Discipleship With IJ

Go therefore and make disciples of all nations…
— Jesus, Matthew 28:19

Wait, hold up… What did He just say? ALL nations? I can barely make a fresh batch of Kimchi and he wants me to make disciples of ALL nations? Thank u - next!

That was my initial response when reading about the Great Commission. When we look at what Jesus says in the Gospels, it’s hard to take in his commandments; it feels extremely uncomfortable, seems humanly impossible, and sounds…. well…. just not for me.

If you’ve felt this way about making disciples (or any other “Christian things”), I’ve been there and, from time to time, I still am.

At the end of January 2019, I started a discipleship group of 11 students with the Middle School kids of Metro Community Church. I jumped in with a heart full of passion, a hunger to learn and an optimistic mindset to make disciples of all nations, baptizing them in the name of the Father, Son, and the HOOOOOOLY GHOOOOOOST!!!

I read about 25 books in preparation for this discipleship program. I planned months ahead. I was darn woke! I met up with each student at least 3 times over the period of 4 months. I prayed EVERY👏DAY👏FOR👏THIS👏GROUP, but I somehow missed the point. In some sense, I failed my kids.

At first, I thought discipleship meant knowing a lot of Christian things and teaching a lot of Jesus stuff; however, God humbled me about discipleship. I learned that it’s not about the way of teaching or preaching, but it’s about the way of love.

Here is what I learned about discipleship:


I’ve heard this phrase said THOUSANDS of times, but I never truly understood it until I began to take charge of my own ministry.

Every time I leave a discipleship class, I think to myself, “I should have said this better,” or “If only I said these words, then maybe they would be saved,” or “Maybe next week, I should shove some exegesis down their throats;” however, God always humbles me the week after and during our one-on-one meetings that it is about presence over preaching.

How many sermons have we heard in our entire lives? For someone who is a whopping 23 years old like myself, it is about one thousand sermons! But how many sermons do we actually remember? Most people cannot name ten sermons that impacted them off the top of their head.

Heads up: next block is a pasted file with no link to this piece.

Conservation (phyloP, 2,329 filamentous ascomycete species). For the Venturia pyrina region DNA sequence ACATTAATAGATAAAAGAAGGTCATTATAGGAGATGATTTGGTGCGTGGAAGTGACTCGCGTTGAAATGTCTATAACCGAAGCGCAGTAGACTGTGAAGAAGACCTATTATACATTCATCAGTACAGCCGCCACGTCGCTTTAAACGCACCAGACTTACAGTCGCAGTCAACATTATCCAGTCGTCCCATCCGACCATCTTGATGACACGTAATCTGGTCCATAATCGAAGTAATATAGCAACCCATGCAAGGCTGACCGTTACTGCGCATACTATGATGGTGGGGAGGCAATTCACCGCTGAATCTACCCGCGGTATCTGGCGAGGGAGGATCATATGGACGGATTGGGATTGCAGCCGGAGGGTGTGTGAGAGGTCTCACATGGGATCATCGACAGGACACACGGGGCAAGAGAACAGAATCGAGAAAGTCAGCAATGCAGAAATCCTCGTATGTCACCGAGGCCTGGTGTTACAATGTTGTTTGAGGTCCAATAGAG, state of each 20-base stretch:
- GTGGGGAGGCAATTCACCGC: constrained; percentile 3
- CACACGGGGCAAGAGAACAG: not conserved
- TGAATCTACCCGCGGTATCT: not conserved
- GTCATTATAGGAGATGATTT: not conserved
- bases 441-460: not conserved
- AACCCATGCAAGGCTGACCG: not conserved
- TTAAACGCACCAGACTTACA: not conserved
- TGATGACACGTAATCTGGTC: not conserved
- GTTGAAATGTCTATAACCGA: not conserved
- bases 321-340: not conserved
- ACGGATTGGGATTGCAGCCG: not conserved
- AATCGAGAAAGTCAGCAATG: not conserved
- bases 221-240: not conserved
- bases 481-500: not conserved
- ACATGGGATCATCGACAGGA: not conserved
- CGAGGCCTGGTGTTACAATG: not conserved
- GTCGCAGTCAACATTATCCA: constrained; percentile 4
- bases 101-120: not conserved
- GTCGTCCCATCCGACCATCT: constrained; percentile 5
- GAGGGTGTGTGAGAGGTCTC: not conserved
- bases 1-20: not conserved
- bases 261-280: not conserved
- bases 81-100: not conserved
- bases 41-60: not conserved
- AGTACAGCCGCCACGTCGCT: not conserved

To be brutally honest… most of us don’t even remember what was preached last month! Well, except Metro’s pastors because we bring straight FIRE! Amen?! Unfortunately, not even Metro’s fuego pastors.

It was never about Pastor’s preaching style or words they spoke or even the text they used – it was about the presence of God that was remembered through their style, words, and text.

Discipleship is about presence over preaching.


A lot of people may not know this, but our Middle School kids are REALLY, REALLY smart (or I’m just REALLY REALLY dumb!) NEVERTHELESS, almost every discipleship session, I was asked a question I should not have answered, but I answered them thinking it was better to “win” but God was calling me to weep.

“Where is God in the midst of suffering?”

“What’s the purpose of Church? It seems like a building full of bigots.”

“Why is God so boring?”

“Is God a Republican or a Democrat?”

“Will people who never hear the gospel, go to hell?”

All of these questions CAN have answers, but God has taught me to weep rather than win. So what if I answer all these questions like a scholar and beat them in arguments? Half of these encounters, they may never really remember or care, but it’s not always about winning every argument because they just want to be HEARD. People want to be heard. What is our response?

Church, we need to weep.


As stated before, I worked SO hard for this discipleship group – I was a ministry junkie! To be completely honest, I thought God would honor my efforts.

“Cmon Lord! You said I’ma reap what I sow! Where are the fruits of MY labor?! SHABBA!”

That’s when I felt God telling me, “Oh son, you have much to learn.”

I realized that when the Bible talks about the theme of “You reap what you sow”, it is not about the individual’s spiritual growth, but it is about the community of God. Although I may not reap what I sow, my kids will reap what I sow.

God wants us to work hard for the kingdom of God, but it is not for our selfish gains. When we labor IN love and make LOVE the most important thing, then the burdens of our labors will turn into a joy.

And now these three remain: faith, hope and love. But the greatest of these is love.
— Apostle Paul, 1 Corinthians 13:13

Friends, my encouragement to you all is this: with boldness in love, let’s obey the commandment from Jesus and make disciples.

In this beautiful process of making disciples, you’ll realize the Holy Spirit discipling you.

– Pastor IJ